Mickey D. Brackin
Senior Pastor, Mars Hill Baptist Church, Lawrenceburg
Out of the realization of the importance of their own church family, Bill and Gloria Gaither wrote these words:
“I’m so glad I’m a part of the family of God –
I’ve been washed in the fountain, Cleansed by His blood!
Joint heirs with Jesus as we travel this sod.
For I’m part of the family, the family of God.”
As Paul wrote to Timothy in I Timothy 5 he certainly had in mind the metaphor of the church as a family. The language of this passage presents this truth with words, such as “father,” “brother,” “mother,” “sister,” “children,” “grandchildren” and “widows.”
Paul offers Timothy instructions concerning how we are to treat one another in the church (in the family). In our relationships as family, there should be a mutual love and respect for one another (vv. 1-2). Church leadership must be examples of love and godly caring for those of the family even those that need timely correction.
Paul turns his attention in verses 3-8 specifically to the care of widows in the church. Since the very earliest days of the church, the ministry to widows has been a priority of believers (Acts 6:1). Paul offers godly guidelines and instructions in dealing with widows in genuine need (vv. 3-8).
According to Charles Ray, “He gave Timothy a set of guidelines that ensured compassionate help from the church for those in genuine need but also set guardrails to keep the church from being taken advantage of or embroiled in controversy.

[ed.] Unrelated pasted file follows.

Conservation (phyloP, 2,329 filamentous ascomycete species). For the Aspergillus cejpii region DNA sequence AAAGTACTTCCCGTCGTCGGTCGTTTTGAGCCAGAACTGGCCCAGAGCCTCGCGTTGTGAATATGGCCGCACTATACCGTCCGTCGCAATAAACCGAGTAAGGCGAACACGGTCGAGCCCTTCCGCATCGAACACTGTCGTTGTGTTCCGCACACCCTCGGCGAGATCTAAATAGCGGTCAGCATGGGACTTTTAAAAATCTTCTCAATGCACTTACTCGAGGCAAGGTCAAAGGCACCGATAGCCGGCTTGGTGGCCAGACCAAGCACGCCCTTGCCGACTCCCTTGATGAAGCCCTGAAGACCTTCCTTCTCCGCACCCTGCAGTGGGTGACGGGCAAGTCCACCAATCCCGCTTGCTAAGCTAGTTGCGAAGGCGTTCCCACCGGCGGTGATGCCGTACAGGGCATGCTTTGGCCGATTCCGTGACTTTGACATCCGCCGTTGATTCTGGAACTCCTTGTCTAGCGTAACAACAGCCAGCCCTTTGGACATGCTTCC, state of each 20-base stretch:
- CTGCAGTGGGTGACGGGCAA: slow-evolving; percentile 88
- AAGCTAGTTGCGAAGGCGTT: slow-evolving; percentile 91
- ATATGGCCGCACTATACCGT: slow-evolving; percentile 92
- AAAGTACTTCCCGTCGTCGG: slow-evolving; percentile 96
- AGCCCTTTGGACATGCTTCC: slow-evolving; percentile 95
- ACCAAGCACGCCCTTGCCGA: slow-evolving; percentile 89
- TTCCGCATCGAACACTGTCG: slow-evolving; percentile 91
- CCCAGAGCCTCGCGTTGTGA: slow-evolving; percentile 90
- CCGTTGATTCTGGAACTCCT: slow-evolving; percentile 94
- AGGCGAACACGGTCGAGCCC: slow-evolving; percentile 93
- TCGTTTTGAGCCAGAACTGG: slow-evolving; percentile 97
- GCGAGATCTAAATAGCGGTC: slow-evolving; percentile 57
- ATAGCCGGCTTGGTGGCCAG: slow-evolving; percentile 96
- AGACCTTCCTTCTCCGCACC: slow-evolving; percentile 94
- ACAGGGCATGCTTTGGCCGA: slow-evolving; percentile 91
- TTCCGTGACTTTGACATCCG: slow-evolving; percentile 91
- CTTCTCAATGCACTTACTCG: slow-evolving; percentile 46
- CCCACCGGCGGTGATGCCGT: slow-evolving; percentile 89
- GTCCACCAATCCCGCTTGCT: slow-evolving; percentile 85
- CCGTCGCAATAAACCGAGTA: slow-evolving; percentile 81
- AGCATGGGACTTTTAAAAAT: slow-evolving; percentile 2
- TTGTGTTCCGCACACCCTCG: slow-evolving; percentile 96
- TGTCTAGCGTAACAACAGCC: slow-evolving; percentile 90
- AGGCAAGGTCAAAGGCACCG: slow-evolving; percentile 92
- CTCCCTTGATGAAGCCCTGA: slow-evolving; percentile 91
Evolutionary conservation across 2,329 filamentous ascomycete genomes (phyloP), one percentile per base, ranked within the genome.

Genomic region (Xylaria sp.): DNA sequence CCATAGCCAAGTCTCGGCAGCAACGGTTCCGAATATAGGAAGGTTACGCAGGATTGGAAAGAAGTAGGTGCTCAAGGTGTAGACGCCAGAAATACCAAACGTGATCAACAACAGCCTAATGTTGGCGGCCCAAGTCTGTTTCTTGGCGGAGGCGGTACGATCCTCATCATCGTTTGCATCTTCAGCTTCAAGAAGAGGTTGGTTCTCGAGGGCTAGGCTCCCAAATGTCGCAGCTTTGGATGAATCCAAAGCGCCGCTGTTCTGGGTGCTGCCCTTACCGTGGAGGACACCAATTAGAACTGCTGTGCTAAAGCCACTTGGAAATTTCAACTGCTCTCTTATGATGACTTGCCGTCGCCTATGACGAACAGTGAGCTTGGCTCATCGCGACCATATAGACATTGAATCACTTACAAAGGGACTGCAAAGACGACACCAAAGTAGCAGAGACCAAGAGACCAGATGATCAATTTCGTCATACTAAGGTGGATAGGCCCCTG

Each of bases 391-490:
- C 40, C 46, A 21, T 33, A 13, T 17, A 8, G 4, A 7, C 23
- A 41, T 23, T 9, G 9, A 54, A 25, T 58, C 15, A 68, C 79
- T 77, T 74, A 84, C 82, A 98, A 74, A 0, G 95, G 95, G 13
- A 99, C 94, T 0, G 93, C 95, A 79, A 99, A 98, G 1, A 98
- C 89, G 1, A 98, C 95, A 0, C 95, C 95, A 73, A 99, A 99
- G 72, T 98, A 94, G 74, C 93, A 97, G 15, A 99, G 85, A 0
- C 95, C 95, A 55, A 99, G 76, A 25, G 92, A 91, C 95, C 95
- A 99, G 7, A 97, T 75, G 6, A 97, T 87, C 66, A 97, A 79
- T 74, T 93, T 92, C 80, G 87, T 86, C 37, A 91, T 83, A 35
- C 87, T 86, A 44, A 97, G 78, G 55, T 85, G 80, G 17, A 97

These guidelines may have been intended to help the Ephesian church avoid trouble, or they may indicate that the church already was facing a significant problem, perhaps connected to the activities of false teachers.” Along with the churches’ responsibility to care for widows, Paul placed a great emphasis upon the responsibility of family members to meet the needs of their loved ones.
In the final section of our focal passage (vv. 17-21), Paul directs his words toward the care and support for church leaders (elders, pastors, overseers). Those leaders who serve well, in a godly manner, should be honored with proper respect and proper renumeration (vv. 17-18). These are the leaders that stay true in teaching and preaching God’s Word while being a godly example in character and conduct of life. They serve the Lord well, work hard and are transparent in their lives before the world and the congregation. Such leaders correctly understand their accountability and responsibility before God and the church.
This section closes with the proper handling of accusations brought against church leaders. Church leaders are to be blameless (above reproach) but they are not beyond false accusation. The critical word is that these accusations be properly addressed and attended to. This was true in Timothy’s day and so very critical in our day!